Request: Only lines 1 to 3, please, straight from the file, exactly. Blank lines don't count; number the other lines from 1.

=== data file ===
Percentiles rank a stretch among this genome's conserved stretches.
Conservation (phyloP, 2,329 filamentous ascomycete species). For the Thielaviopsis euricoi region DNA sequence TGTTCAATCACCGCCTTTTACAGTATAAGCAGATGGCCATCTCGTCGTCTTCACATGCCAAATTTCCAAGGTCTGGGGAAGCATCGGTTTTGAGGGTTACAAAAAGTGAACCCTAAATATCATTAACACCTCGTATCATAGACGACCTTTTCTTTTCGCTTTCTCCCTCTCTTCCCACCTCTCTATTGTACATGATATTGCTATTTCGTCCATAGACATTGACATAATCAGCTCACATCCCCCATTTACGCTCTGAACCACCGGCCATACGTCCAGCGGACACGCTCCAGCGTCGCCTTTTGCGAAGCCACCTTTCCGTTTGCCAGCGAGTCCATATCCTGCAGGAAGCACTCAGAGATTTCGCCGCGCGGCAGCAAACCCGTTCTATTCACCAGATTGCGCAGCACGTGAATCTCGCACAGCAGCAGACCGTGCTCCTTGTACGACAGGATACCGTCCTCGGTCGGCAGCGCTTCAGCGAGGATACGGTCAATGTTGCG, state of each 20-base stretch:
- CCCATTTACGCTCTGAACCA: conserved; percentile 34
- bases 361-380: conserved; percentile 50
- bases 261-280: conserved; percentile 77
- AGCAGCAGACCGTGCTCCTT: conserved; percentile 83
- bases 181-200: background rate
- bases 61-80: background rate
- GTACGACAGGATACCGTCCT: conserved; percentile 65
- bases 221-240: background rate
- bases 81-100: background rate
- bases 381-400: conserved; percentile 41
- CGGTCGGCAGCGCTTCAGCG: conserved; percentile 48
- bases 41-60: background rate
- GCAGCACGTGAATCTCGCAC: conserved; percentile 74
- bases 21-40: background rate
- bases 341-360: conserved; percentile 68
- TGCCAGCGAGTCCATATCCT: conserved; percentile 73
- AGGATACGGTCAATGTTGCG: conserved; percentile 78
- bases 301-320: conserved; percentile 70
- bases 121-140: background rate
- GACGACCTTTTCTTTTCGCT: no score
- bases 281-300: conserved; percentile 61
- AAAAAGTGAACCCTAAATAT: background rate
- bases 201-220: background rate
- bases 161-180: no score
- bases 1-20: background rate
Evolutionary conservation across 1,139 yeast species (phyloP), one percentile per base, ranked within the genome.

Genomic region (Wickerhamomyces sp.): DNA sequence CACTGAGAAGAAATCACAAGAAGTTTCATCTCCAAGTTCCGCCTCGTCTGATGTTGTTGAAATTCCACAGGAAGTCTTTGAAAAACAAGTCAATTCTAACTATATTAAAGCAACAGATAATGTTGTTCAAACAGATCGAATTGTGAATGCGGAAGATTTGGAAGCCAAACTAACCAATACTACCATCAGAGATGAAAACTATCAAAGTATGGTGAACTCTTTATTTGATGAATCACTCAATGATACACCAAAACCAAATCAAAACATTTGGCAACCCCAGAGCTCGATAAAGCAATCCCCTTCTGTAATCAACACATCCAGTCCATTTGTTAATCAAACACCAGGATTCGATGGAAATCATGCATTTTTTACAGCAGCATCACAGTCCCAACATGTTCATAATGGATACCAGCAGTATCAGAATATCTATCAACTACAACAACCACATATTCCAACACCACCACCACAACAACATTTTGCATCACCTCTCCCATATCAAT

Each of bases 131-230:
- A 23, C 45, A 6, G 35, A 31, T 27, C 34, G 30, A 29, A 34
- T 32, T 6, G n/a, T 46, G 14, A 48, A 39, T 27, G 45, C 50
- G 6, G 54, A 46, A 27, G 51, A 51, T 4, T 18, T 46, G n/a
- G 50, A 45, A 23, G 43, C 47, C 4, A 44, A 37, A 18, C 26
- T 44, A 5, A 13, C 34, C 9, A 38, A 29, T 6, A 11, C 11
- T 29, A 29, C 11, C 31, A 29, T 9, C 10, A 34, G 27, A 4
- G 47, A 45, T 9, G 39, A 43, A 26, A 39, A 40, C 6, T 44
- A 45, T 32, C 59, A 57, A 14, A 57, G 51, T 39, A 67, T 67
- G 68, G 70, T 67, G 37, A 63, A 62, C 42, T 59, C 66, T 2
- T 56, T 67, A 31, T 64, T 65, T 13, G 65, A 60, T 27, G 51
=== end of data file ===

Percentiles rank a stretch among this genome's conserved stretches.
Conservation (phyloP, 2,329 filamentous ascomycete species). For the Thielaviopsis euricoi region DNA sequence TGTTCAATCACCGCCTTTTACAGTATAAGCAGATGGCCATCTCGTCGTCTTCACATGCCAAATTTCCAAGGTCTGGGGAAGCATCGGTTTTGAGGGTTACAAAAAGTGAACCCTAAATATCATTAACACCTCGTATCATAGACGACCTTTTCTTTTCGCTTTCTCCCTCTCTTCCCACCTCTCTATTGTACATGATATTGCTATTTCGTCCATAGACATTGACATAATCAGCTCACATCCCCCATTTACGCTCTGAACCACCGGCCATACGTCCAGCGGACACGCTCCAGCGTCGCCTTTTGCGAAGCCACCTTTCCGTTTGCCAGCGAGTCCATATCCTGCAGGAAGCACTCAGAGATTTCGCCGCGCGGCAGCAAACCCGTTCTATTCACCAGATTGCGCAGCACGTGAATCTCGCACAGCAGCAGACCGTGCTCCTTGTACGACAGGATACCGTCCTCGGTCGGCAGCGCTTCAGCGAGGATACGGTCAATGTTGCG, state of each 20-base stretch:
- CCCATTTACGCTCTGAACCA: conserved; percentile 34